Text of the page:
Initial Transverse Metacentre Is defined as the point of intersection of successive lines of action of buoyancy force (B_{f}) when the ship is in the initial upright condition and subsequently heeled conditions.

It is assumed to be at a fixed position when the ship is heeled within small angles only.

**Consider the ship shown.**

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**When the ship heels beyond small angles the point of intersection has to move, hence the term Initial Transverse Metacentre.**

**It’s position is expressed as a height above the keel in metres and is termed KM. The value of KM is tabulated in ship’s hydrostatic data and its position varies with draught.**

**Calculation of KM for Box Shaped Vessel**

**It is convenient to consider the KM for a box-shaped vessel because the maths is simple, however, the same principles will apply for ship shapes. KM is calculated by the formula:**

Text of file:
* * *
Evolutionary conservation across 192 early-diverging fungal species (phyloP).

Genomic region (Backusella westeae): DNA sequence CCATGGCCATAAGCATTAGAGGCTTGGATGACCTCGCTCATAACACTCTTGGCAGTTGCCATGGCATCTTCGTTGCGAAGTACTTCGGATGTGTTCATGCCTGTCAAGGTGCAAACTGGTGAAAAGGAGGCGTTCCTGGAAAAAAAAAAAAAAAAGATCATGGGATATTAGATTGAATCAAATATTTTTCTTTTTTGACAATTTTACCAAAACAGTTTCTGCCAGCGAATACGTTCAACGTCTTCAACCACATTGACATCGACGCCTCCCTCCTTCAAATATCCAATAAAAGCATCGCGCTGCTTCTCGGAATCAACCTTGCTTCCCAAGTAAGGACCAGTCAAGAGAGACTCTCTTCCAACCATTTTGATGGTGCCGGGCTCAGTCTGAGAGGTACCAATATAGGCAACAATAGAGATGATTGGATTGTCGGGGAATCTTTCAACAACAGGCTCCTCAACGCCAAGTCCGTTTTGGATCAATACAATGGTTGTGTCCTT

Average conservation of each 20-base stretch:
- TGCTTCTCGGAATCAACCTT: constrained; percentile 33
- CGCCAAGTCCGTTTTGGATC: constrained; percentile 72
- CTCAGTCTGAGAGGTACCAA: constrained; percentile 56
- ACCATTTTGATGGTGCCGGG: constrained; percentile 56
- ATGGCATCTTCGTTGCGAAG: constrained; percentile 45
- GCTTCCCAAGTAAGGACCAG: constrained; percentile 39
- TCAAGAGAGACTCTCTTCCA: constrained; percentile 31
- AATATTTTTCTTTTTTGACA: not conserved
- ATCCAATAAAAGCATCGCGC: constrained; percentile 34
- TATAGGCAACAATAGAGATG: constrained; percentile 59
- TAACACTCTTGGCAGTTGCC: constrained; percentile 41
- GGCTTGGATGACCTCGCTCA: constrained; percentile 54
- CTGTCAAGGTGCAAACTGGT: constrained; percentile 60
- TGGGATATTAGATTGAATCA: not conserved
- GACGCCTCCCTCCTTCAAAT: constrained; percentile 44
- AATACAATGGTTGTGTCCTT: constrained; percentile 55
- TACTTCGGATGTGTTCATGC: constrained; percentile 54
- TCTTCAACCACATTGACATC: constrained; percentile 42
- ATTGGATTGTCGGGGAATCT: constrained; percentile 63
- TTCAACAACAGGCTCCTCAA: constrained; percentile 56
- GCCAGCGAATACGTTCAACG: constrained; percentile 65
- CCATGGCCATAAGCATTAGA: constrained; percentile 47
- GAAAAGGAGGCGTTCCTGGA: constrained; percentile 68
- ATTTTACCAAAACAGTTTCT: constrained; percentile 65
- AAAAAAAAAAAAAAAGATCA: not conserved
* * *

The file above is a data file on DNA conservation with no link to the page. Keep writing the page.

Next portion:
**For a box-shaped vessel on an even keel:**

**BM is calculated by:**

**where I is the moment of inertia of the water-plane area (WPA) about a longitudinal axis of rotation passing through the centre of the water-plane area; and V is the volume of displacement of the vessel.**

**Moment of inertia (second moment of area) of the water-plane area**

**Consider the water-plane area of a box-shaped vessel shown.**

** **

**C is the geometric centre of the water-plane area and XX is the longitudinal axis about which it is to be rotated.**

* **(In reality, it is the ship that will rotate about this axis as it heels, however it is convenient to think of the water-plane area rotating about the same axis instead!)*

**For a box-shaped vessel:**

**where L and B are the length and breadth of the water-plane area respectively. I is in units of metres4 (m4).**

*A simplistic, but convenient, way of considering the effect of the moment of inertia of the **Water-plane area is to consider that it gives a ship resistance to heeling!*

** Therefore, the larger the water-plane area, the less easily a ship will heel.**

**If the formula for BM is considered: It is the breadth of the water-plane area that is most influential. It is generally accepted that the broader a ship is, the more stable it will be. **

**To summarize:**

**and for a box-shaped vessel:**

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